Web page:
It’s football time in Tennessee, especially on Friday nights when the lights are on our local high school teams.
For so many of us former players, the pregame preparations, pageantry and the hard-fought battles of Friday nights were the highlights of our high school years.
Through it all, we met long-time friends and learned life lessons that still resonate in our adult years.
I reminisced about playing football in the Stone Castle at Tennessee High in Bristol after watching the film Friday Night Lights. Starring Billy Bob Thornton as head coach Gary Gaines, the film portrays the personal and collective struggles of the 1988 Permian Panthers, a high school team with a history of delivering state championships to the west Texas town of Odessa.
When I played for Tennessee High in 1974 and 1975, hopes were high that we would make the AAA playoffs. Previous teams won two state championships and were named 1972 National Champions. That’s a daunting legacy for a team in a small town of only 24,000 people.
In the film, expectations are high for the Permian team. The coach is often surrounded by townspeople who freely offer their advice about game plans and strategies. The current players are interviewed on TV, sign autographs, and are encouraged by former players to “Git ya one of these” state championship rings. All this attention weighs heavily on their minds.
But football is not a game that you can play timidly, hoping you don’t screw up and lose. It requires hard work, physical and mental, to prepare for the game. And when the whistle blows and the ball is snapped, it’s an all-out burst to make your play and help your team win the game
The head coach must often focus his players on the tasks at hand and motivate them to play with spirit and determination.
When the Permian team loses their star halfback, the team struggles in the next few games. After a bad loss, numerous “For Sale” signs are placed in the head coach’s front lawn. One father, drunk and too proud of his own football days (portrayed surprisingly well by Tim McGraw), berates his young son for fumbling too often and duct tapes a ball to his hands.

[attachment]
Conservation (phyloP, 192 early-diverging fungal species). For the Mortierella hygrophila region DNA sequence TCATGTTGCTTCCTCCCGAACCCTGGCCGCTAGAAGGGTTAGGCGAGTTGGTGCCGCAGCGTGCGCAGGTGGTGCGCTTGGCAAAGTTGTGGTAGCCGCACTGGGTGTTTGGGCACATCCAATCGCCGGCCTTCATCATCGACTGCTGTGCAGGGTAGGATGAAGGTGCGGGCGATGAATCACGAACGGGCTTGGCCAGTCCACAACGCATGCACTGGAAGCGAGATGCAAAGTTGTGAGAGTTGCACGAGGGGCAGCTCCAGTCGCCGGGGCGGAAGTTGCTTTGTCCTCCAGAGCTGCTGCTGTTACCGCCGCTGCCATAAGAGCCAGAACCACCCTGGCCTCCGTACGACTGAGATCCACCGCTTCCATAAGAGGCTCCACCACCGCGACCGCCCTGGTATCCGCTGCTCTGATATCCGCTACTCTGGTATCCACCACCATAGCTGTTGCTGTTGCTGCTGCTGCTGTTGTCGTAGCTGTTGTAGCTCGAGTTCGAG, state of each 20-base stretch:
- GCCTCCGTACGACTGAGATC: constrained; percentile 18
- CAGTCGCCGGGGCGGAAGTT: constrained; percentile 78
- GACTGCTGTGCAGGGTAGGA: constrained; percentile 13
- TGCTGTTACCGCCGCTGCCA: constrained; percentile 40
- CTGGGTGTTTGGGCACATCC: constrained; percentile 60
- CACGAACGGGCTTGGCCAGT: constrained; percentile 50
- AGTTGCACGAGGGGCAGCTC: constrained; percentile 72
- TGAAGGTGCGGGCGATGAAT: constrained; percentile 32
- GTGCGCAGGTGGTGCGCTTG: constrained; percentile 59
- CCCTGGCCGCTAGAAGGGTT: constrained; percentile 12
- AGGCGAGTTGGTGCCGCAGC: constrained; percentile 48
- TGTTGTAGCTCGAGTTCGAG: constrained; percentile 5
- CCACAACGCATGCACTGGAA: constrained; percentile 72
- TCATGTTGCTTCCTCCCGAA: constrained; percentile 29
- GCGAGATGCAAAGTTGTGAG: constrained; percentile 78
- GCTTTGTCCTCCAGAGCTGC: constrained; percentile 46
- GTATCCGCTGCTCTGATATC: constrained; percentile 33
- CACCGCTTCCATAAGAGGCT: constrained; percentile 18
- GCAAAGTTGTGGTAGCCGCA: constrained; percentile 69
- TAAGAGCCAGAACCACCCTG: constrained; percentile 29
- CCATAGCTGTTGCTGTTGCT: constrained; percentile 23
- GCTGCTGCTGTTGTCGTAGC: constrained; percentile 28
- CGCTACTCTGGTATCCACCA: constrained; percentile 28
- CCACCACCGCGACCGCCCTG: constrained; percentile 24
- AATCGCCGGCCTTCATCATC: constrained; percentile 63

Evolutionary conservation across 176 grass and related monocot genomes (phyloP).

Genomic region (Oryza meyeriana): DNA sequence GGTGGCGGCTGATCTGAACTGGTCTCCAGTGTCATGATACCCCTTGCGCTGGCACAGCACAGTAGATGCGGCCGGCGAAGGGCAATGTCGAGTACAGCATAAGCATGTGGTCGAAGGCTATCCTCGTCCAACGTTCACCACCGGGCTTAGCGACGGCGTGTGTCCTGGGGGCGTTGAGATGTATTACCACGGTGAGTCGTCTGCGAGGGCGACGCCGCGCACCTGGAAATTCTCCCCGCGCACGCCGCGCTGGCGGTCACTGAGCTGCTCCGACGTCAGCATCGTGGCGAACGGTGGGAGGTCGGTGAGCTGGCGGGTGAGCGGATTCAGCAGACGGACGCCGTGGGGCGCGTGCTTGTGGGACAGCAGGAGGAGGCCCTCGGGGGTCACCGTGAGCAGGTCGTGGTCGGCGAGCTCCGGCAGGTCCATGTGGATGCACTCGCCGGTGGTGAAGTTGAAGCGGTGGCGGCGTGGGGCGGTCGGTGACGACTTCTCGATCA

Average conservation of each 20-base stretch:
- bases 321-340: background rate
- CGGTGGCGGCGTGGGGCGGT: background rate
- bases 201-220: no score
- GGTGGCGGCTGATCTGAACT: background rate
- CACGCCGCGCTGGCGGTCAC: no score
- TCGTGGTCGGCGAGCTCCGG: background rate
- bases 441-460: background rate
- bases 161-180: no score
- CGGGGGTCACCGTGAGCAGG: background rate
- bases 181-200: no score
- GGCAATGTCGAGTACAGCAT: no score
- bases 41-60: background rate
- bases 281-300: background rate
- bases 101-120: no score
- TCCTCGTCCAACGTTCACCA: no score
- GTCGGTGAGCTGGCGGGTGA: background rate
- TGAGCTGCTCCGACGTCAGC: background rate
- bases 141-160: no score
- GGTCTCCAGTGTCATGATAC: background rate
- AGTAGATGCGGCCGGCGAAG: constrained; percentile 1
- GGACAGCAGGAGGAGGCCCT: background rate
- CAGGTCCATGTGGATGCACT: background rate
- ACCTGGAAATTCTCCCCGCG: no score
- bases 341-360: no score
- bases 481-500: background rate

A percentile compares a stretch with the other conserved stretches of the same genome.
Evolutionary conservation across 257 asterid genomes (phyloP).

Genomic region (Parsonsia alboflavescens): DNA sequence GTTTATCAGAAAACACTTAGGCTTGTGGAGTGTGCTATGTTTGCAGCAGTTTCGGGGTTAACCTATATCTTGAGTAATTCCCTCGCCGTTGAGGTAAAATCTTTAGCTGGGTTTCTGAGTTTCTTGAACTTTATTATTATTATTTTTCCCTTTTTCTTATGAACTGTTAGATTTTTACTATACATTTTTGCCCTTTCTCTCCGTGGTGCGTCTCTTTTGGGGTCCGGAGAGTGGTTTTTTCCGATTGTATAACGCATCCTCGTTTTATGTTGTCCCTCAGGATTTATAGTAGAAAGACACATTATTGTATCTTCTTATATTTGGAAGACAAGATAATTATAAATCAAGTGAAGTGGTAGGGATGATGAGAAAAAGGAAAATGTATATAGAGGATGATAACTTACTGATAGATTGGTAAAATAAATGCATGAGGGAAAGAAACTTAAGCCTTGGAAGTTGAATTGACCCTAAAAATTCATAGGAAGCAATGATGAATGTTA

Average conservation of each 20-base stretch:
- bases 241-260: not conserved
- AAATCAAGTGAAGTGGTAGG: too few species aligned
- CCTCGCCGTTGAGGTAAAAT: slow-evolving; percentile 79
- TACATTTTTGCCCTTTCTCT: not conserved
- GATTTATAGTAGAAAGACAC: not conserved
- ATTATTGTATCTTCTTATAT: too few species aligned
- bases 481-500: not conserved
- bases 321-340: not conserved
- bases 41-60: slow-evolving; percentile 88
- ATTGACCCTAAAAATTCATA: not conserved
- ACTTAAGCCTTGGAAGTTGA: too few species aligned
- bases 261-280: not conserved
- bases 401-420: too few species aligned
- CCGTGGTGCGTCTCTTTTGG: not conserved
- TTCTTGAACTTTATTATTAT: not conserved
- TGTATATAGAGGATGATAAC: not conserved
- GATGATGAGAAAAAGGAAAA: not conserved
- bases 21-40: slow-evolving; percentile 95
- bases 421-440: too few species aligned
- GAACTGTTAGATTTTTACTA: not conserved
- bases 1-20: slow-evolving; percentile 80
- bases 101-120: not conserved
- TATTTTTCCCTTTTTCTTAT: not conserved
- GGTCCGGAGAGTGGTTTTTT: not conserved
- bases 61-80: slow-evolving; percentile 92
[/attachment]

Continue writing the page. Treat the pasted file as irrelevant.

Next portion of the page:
But their hard work and determination pays off, and with a lucky coin toss, the Panthers enter the state playoffs. The team finally gels and battles their way to the championship game.
To win, Permian must defeat an undefeated team that is big, bad and fast. By halftime, the score doesn’t look good and the players need to be inspired to continue the fight against this overpowering foe.
Coach Gaines provides the inspiration. Speaking to his players kneeling around him, Coach Gaines explains why he wants his players to be “perfect.”
“Being perfect is not about the scoreboard, it’s not about winning. It’s about your relationship to yourself, your family and friends. Being perfect is being able to look your friends in the eye and tell them that you did everything you could have done. Can you live in that moment with clear eyes and love in your heart? With joy in your heart? If you can do that, gentlemen, then you are perfect.”
You don’t have to be a former football player to recognize that this is the same message in Jesus’ directive “love your neighbor as yourself.” As a man, as a member of our team, Jesus was the perfect teammate, sacrificing his life so that our sins could be wiped away. His example of living in that moment with clear eyes and love in his heart for us is an example we can always aspire to fulfill.
Being a Christian in today’s culture is hard work, physical and mental. It takes prayerful time to prepare and take stock of our own talents. But when the moment comes to act in a Christ-like manner, we need to make the play and help our teammates.
I wish my team had made the playoffs, especially in 1974 when we could have met Father Ryan in the championship game. But we missed the playoffs both times, by only one game in my senior year. Still, the memories of those glorious Friday nights will live forever in my mind.
As the Panthers prepare to take the field and play the final two quarters of football that will last forever in their minds, Coach Gaines tells his players that his heart is full of love for them.
As we prepare to live each day with the example of Jesus to guide us, how full are our hearts for our teammates?
First published in the October 10, 2005 issue of The Tennessee Register.
© 2005 Christopher Fenoglio.